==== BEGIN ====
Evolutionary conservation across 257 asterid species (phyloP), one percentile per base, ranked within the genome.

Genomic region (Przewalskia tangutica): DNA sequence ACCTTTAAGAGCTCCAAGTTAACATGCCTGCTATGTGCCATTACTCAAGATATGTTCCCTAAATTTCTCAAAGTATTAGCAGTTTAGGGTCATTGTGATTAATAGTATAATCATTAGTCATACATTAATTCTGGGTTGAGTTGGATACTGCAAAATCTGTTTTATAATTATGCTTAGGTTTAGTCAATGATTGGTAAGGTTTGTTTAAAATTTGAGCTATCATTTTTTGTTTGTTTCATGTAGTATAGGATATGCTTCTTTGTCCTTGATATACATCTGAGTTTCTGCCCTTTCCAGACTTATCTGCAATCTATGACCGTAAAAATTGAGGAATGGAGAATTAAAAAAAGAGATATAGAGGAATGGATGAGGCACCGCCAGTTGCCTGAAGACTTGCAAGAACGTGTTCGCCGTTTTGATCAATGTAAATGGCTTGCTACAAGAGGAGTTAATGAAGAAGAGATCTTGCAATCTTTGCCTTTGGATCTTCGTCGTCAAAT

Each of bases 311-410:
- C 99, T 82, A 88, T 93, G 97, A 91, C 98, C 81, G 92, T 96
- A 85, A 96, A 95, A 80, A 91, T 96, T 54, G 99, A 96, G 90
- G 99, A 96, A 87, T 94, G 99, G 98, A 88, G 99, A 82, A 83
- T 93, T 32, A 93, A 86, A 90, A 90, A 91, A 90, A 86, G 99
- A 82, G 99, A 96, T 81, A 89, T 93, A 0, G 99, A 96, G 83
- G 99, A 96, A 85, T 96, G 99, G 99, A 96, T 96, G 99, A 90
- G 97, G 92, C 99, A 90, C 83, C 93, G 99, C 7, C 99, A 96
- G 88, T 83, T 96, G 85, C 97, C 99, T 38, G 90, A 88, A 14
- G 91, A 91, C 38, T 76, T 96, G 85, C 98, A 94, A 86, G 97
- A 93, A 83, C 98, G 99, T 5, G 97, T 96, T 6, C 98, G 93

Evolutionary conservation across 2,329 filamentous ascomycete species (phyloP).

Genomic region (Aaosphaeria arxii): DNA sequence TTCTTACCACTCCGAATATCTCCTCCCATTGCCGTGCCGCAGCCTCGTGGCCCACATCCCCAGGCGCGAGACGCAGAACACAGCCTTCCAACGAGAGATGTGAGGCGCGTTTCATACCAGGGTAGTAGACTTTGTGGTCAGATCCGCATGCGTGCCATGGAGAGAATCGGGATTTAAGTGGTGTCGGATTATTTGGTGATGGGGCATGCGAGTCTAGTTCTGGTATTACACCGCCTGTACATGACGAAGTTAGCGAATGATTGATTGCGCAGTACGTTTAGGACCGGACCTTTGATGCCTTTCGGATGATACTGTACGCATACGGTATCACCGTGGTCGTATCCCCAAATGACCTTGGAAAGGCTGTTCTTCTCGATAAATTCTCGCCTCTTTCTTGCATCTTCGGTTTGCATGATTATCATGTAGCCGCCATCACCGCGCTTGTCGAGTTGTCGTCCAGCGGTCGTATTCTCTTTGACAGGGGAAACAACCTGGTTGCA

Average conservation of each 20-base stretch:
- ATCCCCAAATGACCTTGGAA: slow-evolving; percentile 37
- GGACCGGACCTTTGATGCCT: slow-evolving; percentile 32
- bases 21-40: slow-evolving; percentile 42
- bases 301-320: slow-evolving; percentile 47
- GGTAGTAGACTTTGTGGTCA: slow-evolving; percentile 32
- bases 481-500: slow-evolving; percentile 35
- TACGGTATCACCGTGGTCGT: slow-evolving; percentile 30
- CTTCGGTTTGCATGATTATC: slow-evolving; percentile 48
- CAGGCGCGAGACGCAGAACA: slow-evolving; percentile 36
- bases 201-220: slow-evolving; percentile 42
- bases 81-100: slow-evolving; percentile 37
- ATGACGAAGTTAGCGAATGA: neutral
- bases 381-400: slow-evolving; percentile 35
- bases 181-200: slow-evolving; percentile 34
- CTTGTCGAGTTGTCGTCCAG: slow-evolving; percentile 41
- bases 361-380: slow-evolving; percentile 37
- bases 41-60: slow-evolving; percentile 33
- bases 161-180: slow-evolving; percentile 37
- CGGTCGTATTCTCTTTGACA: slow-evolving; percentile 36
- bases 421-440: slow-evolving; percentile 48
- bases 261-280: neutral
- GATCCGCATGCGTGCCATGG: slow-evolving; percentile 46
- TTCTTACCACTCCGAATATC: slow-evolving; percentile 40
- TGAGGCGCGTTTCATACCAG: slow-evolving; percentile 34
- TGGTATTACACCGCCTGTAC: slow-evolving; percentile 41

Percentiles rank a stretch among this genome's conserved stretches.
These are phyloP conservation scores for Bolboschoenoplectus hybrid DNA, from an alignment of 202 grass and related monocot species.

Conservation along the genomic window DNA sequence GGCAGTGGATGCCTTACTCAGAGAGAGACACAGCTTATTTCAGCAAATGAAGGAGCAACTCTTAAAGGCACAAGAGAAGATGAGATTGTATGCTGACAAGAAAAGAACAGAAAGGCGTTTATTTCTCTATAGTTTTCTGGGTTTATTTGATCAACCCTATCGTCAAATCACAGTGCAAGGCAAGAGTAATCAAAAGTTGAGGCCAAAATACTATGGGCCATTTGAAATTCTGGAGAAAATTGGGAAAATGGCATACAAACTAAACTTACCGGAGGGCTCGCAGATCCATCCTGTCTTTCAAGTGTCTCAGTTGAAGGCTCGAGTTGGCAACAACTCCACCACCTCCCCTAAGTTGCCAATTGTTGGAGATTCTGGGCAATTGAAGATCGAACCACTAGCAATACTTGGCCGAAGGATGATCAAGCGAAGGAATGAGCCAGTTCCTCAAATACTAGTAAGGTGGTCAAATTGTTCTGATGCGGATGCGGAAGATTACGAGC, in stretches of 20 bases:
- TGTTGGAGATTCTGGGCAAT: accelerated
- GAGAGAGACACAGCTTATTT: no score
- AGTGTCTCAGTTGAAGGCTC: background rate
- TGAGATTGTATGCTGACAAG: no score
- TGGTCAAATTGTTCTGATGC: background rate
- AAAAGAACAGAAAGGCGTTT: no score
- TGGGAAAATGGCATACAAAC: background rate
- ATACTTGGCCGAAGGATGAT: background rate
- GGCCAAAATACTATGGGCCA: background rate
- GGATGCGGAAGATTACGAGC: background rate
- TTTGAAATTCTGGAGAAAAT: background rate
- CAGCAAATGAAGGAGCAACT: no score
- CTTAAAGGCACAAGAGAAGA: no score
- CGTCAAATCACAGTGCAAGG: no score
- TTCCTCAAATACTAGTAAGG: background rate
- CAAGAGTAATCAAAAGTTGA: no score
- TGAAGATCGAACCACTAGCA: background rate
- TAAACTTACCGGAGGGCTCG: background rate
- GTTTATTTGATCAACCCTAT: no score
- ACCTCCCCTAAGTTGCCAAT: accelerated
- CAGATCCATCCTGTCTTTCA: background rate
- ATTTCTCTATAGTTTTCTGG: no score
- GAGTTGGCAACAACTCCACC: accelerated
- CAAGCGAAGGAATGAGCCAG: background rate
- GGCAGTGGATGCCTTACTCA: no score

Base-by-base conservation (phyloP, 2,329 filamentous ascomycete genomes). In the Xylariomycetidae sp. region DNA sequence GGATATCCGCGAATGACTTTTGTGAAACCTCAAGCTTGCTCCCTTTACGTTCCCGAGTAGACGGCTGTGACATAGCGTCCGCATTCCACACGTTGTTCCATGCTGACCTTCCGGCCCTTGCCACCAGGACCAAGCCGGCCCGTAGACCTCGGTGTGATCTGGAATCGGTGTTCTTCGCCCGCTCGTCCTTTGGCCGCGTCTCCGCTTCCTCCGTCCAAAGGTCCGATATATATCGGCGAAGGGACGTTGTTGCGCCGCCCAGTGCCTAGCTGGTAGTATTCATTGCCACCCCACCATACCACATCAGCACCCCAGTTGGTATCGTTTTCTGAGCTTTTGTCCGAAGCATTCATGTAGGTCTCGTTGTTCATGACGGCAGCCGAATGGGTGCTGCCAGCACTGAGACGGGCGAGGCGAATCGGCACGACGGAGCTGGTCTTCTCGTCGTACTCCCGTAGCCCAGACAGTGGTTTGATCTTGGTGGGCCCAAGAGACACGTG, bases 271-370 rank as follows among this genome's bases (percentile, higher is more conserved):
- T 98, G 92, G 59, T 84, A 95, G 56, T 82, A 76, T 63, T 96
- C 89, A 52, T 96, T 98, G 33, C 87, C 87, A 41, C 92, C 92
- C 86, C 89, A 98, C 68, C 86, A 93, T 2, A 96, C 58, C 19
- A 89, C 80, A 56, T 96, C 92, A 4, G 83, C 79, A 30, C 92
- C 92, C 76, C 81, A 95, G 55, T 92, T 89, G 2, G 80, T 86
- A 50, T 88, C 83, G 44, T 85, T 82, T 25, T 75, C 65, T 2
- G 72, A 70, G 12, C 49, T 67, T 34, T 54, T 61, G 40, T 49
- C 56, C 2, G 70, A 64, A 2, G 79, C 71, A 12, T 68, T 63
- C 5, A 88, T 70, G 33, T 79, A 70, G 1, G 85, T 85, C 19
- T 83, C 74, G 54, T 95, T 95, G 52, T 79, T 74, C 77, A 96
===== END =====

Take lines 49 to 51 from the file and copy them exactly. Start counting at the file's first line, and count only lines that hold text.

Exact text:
- TGGTCAAATTGTTCTGATGC: background rate
- AAAAGAACAGAAAGGCGTTT: no score
- TGGGAAAATGGCATACAAAC: background rate